Pembina Crossing

The Boundary Commission Trail crossed the Pembina River in a broad valley south of present day Manitou.  Crossings were often likely spots to establish a Stopping Place and other services. As always, good crossings on the Boundary Trail were not necessarily chosen by the railway.


Pembina Crossing, south of Manitou (no date)
Source: Ed Grassick

This item from the media at the time sums up the vitality of the community in 1882.

“Pembina Crossing 1882. (From the Manitoba Mountaineer, Nelsonville, Manitoba)

This city is known as the Pembina Crossing and this is written at the Pioneer's Rest, and William P. Hutchinson, proprietor - a first class host who boasts a billiard table, a sample room, a new organ and organist, with lots of good singing every night, a splendid bill of fare, and all for $4.00 per week. Ten regular boarders, besides his own family and hired help. Is furnishing wood for grist mill that is running here. It is grinding for fifteen cents per bushel. Take that, ye extortionists. The town boasts a general store, post office, a blacksmith shop, two hotels.
William and his sister, Jeannette, established a Stopping Place and a butcher shop at Pembina Crossing in the early 1880's for the benefit of the homesteaders who were using that route to enter Canada from the United States.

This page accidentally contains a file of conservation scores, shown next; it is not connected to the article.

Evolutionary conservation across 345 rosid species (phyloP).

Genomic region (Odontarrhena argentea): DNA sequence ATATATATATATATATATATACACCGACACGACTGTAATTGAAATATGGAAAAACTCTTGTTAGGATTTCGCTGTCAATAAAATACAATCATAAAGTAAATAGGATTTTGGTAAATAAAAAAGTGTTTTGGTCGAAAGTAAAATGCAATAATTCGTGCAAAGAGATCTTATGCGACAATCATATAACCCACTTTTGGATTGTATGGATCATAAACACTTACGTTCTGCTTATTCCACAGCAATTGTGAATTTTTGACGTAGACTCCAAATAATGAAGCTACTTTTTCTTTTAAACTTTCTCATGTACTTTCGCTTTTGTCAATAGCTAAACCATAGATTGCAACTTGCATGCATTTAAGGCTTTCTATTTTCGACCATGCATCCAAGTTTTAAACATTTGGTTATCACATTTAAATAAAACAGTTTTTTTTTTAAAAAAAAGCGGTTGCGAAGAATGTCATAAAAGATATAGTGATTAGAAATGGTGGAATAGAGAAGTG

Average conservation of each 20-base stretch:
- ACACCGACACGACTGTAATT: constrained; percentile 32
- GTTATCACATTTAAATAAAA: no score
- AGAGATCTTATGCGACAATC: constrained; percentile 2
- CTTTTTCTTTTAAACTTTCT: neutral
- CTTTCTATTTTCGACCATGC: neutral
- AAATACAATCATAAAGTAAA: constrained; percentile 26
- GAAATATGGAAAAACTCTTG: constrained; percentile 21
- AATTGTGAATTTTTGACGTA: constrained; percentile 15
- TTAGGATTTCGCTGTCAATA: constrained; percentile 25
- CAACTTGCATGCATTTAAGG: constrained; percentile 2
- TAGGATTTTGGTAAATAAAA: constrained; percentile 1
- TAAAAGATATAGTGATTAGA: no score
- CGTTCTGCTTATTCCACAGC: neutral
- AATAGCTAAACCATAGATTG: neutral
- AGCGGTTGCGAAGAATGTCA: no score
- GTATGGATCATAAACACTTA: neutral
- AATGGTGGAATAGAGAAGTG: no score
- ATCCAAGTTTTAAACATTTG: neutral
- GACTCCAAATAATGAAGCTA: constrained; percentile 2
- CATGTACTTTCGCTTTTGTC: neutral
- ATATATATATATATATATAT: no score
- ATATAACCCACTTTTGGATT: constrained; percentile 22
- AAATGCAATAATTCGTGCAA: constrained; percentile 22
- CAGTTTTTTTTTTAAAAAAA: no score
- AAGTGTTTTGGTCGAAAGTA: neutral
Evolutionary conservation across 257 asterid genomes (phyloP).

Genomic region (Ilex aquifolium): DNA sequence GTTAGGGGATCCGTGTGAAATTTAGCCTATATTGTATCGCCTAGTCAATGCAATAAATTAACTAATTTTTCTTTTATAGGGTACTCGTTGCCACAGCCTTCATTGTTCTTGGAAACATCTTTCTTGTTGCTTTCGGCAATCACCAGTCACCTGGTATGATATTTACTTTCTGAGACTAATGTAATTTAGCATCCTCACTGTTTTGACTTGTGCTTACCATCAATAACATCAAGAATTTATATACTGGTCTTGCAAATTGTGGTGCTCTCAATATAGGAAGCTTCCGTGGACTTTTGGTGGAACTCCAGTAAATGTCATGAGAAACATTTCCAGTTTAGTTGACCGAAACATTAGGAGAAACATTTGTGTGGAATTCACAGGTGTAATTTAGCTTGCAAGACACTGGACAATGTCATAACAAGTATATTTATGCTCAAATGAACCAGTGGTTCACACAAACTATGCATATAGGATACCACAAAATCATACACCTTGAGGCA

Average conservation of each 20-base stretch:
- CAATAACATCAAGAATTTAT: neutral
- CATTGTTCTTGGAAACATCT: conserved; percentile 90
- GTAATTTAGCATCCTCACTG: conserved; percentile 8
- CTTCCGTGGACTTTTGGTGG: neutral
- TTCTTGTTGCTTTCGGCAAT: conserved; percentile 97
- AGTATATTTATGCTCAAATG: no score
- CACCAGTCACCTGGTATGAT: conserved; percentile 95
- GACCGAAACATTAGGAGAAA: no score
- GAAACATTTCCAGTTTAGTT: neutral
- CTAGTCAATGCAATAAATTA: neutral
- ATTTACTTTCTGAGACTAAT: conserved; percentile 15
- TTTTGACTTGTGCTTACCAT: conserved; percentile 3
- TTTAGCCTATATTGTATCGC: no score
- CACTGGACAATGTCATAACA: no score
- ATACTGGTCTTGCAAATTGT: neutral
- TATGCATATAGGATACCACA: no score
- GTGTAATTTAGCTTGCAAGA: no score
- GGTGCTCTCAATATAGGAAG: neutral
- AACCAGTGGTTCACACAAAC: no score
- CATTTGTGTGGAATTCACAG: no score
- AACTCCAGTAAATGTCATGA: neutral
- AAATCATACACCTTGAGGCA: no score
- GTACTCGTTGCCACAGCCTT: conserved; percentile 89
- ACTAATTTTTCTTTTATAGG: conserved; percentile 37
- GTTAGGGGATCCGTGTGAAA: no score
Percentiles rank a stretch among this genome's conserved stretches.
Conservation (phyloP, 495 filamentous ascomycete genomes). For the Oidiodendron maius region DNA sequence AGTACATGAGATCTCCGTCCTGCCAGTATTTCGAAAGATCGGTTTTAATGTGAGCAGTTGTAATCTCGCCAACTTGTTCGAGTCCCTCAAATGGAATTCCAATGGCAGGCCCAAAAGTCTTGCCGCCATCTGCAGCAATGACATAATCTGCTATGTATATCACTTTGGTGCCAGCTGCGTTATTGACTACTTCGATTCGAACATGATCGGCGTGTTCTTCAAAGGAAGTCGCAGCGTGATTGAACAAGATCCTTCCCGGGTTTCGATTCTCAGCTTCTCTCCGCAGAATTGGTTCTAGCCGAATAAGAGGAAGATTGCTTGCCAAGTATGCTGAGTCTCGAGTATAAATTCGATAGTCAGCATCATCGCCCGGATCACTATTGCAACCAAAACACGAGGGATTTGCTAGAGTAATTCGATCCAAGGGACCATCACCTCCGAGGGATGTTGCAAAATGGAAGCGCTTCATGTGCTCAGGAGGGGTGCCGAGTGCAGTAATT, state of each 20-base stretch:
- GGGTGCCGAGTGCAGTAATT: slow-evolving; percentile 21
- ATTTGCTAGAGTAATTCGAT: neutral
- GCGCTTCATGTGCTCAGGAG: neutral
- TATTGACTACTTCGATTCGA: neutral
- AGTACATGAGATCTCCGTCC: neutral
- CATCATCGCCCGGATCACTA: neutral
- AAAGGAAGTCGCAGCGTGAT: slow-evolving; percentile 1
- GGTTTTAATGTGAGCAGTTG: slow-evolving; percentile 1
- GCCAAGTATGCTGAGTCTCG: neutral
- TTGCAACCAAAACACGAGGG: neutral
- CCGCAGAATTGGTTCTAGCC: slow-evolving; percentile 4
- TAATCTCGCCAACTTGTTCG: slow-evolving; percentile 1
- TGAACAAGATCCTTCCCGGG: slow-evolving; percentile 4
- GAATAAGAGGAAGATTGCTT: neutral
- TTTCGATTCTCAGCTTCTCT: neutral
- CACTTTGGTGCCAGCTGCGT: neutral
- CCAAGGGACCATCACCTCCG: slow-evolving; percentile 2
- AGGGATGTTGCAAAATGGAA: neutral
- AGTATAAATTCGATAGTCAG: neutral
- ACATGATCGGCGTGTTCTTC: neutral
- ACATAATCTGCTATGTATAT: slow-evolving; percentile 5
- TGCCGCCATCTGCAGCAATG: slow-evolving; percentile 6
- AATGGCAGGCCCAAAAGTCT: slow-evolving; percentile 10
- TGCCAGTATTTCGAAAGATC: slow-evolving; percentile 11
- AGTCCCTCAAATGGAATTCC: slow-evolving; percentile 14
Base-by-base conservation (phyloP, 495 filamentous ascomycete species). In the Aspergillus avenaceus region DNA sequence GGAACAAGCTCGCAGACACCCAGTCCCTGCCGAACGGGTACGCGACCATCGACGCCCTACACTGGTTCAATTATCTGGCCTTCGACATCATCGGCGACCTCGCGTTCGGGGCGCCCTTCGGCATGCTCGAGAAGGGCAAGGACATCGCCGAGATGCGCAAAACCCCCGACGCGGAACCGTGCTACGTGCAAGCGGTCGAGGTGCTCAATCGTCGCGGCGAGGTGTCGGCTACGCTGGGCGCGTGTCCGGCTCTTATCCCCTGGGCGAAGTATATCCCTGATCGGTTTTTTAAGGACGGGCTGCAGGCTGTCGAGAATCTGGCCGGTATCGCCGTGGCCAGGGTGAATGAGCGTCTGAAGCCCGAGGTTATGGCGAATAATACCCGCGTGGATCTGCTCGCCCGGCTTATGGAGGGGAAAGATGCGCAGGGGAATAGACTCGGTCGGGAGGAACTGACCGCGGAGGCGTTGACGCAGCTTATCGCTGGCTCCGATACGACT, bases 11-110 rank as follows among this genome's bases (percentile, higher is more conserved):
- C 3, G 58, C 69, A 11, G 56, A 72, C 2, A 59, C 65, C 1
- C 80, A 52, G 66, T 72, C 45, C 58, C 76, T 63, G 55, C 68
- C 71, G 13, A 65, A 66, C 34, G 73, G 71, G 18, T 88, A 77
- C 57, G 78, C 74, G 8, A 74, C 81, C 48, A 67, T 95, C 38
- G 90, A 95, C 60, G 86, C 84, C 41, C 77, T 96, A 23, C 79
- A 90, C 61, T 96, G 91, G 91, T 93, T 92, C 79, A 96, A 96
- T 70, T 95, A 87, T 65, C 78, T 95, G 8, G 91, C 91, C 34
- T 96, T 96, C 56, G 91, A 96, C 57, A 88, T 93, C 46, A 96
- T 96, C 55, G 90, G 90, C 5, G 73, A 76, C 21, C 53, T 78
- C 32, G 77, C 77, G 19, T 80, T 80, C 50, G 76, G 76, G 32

Some other press clipping from the era provide additional details…

June 2, 1881. The Queen's birthday (May 24) was royally celebrated here by a large assembly in the following manner: foot races, horse race, pony race, a lively game of baseball was much enjoyed by the boys. We were also glad to see a grand turnout of the much- needed sex in Manitoba. (Emerson International.)

"Mr. H. H. Black, a dentist by profession, arrived in the Pembina Crossing district from Emerson by team, in June 1880. He had married in Halifax, NS, and afterwards traveled through the United States as far as Colorado. His father (George C.) and his elder brother (George) lived in Winnipeg. H. H. Black did not wish to be a dentist and he loved "the outdoors." Therefore he took up a homestead (SEI/4 24-2-9W), but due to an injured foot, Mr. Black was unable to carry on with farming.

Old St. Luke’s Pembina Crossing Anglican Church (Archives of Manitoba)

Originally a general store, post office, and saloon, built in May 1880, this log building was in use until 1920 when it was replaced by a new building, which opened on 26 September 1920. The following year, by an unfortunate accident, it burned down although most of the furniture and fittings were saved. In 1922, it was replaced by the present structure, a municipally-designated historic site as of 2011.

St. Lukes -  pdf